Which begs the question – which is the better model? My answer is simple: it doesn’t really matter. Both are good structures for comparing an organization to a benchmark. Neither has metrics to show which techniques are cost effective and which are just things that we hope will have a positive impact. We’re not yet at the point of VHS vs. Betamax or BlueRay vs. HD DVD, and we may never get there. Since these are process standards, not technical standards, moving in the direction of either BSIMM or OpenSAMM will help an organization advance – and waiting for the dust to settle just means it will take longer to catch up with other organizations.

Or in short: don’t let the perfect be the enemy of the good. For software assurance, it’s time to get moving now.

About the Author

Jeremy Epstein is Senior Computer Scientist at SRI International where he’s involved in various types of computer security research. Over 20+ years in the security business, Jeremy has done research in multilevel systems and voting equipment, led security product development teams, has been involved in far too many government certifications, and tried his hand at consulting. He’s published dozens of articles in industry magazines and research conferences. Jeremy earned a B.S. from New Mexico Tech and a M.S. from Purdue University.


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Browse the model online


Over the weekend, we managed to get large parts of the SAMM content imported into the OWASP wiki so that folks can browse the model online. This will also support community contributions for additional material that maps under the SAMM activities. It’ll also help for folks making mappings to existing regulatory standards.

The official SAMM releases going forward will still be made in PDF form for mass distribution.  The wiki version will syndicate some of the content for easy online referencing, but the PDF version is still the authoritative source of SAMM information.

Check it out on the OWASP wiki.


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SAMM helps with real software development

The Real Software blog by Jim Bird has a good post about how his software security assurance program has evolved over time, and now, SAMM is helping out. Give it a read here.

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SEP-001 Extract content into editable format

Description: Several users and many organizations have requested the SAMM content in an editable format. This facilitates content editing and is a core requirement for translation of SAMM into other languages. The solution must also allow for easy integration of edits back into the layout/publish workflow.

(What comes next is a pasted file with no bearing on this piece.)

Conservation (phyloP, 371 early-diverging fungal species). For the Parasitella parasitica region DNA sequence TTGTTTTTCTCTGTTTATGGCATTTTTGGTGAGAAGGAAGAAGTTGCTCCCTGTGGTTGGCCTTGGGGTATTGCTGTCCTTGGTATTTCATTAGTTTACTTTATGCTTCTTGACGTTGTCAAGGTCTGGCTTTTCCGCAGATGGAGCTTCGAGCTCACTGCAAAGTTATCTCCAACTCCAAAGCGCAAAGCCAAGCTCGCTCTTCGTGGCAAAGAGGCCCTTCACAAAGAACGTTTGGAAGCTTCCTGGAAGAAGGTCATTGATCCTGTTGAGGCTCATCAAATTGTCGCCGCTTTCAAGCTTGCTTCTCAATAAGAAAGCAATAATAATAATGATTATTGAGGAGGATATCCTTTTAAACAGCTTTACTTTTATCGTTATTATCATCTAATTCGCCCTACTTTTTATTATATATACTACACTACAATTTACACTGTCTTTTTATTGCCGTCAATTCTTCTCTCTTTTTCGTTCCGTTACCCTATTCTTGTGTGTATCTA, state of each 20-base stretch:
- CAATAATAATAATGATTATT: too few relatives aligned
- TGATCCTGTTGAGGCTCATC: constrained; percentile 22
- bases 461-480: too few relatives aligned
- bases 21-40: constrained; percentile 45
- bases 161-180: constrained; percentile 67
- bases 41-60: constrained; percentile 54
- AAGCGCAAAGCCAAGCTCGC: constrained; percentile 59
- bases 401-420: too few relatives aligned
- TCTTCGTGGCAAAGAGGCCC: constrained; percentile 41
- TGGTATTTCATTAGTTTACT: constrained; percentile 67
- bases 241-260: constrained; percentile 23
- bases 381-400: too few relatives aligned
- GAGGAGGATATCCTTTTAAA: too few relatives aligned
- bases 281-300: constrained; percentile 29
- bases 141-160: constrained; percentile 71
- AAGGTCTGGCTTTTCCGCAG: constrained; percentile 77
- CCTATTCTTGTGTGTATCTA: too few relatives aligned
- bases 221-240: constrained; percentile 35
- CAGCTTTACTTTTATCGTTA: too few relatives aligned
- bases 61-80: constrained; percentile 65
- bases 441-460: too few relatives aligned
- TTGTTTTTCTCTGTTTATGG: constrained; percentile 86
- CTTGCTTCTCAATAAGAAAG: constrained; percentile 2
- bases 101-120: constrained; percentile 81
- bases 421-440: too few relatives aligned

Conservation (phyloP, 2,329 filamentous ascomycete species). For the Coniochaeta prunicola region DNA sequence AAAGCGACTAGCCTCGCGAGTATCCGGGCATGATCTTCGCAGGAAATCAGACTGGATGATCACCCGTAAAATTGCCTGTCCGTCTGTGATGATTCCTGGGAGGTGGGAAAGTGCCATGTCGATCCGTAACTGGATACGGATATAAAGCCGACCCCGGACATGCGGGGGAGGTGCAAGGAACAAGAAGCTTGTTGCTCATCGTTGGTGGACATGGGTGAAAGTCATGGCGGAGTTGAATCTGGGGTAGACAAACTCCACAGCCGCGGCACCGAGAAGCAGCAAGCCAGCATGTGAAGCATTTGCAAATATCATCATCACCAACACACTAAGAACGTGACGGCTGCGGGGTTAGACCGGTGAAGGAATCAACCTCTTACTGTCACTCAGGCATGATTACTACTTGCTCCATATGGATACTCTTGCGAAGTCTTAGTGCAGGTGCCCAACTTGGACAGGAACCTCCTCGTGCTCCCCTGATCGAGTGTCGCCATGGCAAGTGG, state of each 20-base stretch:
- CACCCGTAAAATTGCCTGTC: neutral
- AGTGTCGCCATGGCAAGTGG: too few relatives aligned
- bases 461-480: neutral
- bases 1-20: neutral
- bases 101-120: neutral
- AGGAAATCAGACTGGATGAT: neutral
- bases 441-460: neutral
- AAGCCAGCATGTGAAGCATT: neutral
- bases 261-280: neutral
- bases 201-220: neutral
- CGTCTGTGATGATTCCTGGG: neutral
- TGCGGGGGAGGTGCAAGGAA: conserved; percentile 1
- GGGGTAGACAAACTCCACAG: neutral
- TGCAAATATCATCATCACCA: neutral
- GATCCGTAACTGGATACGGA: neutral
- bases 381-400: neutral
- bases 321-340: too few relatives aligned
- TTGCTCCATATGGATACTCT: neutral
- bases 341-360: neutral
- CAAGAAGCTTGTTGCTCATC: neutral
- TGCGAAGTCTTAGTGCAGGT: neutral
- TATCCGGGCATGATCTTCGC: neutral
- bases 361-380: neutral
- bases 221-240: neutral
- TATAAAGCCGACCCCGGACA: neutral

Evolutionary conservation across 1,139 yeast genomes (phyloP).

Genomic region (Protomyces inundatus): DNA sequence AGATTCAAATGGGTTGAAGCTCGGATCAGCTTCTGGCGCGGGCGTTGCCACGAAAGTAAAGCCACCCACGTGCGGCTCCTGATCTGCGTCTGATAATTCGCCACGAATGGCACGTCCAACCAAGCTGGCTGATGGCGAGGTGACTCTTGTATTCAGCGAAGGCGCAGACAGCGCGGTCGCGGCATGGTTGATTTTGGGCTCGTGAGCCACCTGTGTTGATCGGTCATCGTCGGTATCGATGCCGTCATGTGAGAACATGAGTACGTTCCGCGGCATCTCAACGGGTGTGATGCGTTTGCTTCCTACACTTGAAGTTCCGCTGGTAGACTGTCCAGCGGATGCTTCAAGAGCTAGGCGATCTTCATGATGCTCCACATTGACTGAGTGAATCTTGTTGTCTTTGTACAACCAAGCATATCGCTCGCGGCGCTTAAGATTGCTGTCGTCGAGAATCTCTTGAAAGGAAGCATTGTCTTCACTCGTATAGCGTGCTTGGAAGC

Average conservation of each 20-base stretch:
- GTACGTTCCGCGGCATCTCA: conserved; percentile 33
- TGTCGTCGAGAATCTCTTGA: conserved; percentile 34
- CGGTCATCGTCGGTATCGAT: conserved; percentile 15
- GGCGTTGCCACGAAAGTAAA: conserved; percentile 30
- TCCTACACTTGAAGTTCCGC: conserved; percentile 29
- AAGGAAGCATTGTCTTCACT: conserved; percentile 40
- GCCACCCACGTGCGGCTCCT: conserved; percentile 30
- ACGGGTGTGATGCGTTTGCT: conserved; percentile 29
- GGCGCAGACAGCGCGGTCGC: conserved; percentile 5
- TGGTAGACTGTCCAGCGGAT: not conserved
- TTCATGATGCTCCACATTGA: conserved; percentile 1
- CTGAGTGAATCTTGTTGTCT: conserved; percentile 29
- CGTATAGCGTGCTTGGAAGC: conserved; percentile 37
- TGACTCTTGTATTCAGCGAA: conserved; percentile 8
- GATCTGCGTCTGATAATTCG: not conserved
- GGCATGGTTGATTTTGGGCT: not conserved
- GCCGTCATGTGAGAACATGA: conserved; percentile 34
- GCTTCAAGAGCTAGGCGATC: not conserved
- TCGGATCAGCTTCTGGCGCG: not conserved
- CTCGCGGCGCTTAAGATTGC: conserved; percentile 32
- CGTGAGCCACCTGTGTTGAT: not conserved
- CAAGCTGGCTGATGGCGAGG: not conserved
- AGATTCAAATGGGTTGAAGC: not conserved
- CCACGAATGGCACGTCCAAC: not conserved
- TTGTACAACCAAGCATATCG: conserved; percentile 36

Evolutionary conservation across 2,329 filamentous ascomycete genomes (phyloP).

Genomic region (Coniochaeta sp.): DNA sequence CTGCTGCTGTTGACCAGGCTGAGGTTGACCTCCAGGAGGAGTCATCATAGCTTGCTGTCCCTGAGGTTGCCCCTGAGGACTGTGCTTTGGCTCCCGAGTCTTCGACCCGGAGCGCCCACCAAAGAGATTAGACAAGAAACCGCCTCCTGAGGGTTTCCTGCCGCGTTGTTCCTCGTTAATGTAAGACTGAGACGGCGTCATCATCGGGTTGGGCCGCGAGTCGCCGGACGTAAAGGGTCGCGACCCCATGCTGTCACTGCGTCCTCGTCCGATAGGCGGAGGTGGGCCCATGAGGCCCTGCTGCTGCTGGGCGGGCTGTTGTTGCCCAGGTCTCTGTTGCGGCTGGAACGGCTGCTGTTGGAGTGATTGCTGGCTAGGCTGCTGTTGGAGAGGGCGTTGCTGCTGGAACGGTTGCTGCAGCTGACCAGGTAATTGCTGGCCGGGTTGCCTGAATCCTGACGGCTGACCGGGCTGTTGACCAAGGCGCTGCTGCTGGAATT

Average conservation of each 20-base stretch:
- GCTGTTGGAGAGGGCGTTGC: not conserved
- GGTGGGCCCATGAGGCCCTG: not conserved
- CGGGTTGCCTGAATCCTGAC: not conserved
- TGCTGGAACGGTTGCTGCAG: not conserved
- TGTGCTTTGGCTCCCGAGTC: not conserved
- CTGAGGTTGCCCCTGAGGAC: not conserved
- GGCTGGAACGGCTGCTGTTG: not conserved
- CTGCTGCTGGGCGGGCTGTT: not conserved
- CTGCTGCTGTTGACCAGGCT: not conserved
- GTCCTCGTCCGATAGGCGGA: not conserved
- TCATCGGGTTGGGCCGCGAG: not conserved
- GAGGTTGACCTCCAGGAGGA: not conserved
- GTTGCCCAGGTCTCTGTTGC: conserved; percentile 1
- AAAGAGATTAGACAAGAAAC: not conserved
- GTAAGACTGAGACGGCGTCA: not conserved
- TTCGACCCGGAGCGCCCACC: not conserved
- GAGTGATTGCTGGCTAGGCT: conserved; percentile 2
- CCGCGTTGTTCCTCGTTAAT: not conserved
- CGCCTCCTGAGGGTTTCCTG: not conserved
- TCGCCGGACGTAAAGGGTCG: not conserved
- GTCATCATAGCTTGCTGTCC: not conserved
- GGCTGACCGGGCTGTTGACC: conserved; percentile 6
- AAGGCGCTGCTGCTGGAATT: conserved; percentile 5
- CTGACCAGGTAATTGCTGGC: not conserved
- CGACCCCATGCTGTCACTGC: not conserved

Owner(s): Pravir Chandra

Estimated completion: 2009-05-11


  • 2009-04-22 – Looked into using XML-based content. This can allow SAMM content to be separated from the graphic layout, thereby cleaning up the workflow a bit. More over, it will also simply translations into other languages as well. Perhaps the biggest win is that applications and tools could also programmatically include SAMM content. So far, this seems the best option.

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The SAMM enhancement process

Since release of the 1.0, I’ve received a huge amount of email from volunteers and supporters. It quickly became evident that we’d need to adopt a lightweight process for managing future community contributions. Today, we’ve put the straw-man process up. Like everything, its mechanics are up for discussion, so just hit the mailing list if you’ve got strong feelings.

The process is based around the concept of a SAMM Enhancement Proposal (SEP). Each should represent a logical change or addition to the SAMM material. And, each SEP is numbered so that we can sanely discuss and debate the pros/cons of the proposed change.

Overall, the master plan is to have volunteers send ideas to the mailing list first, and then after initial discussion, we’ll create a SEP for tracking and posterity. The website has been updated to reflect this process under the Roadmap tab.


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Hardcopies available on

lulu.comIn preparation for the upcoming OWASP conference in Poland, we were asked to help get the 1.0 release up on so that a copy can be printed for each attendee! So, we’ve put up the SAMM 1.0 release and it’s now available for purchase. That means you can purchase professional hardcopies, delivered right to your door, which is pretty handy. Even though I’m partial to the color version, there’s a more economical black & white version available too.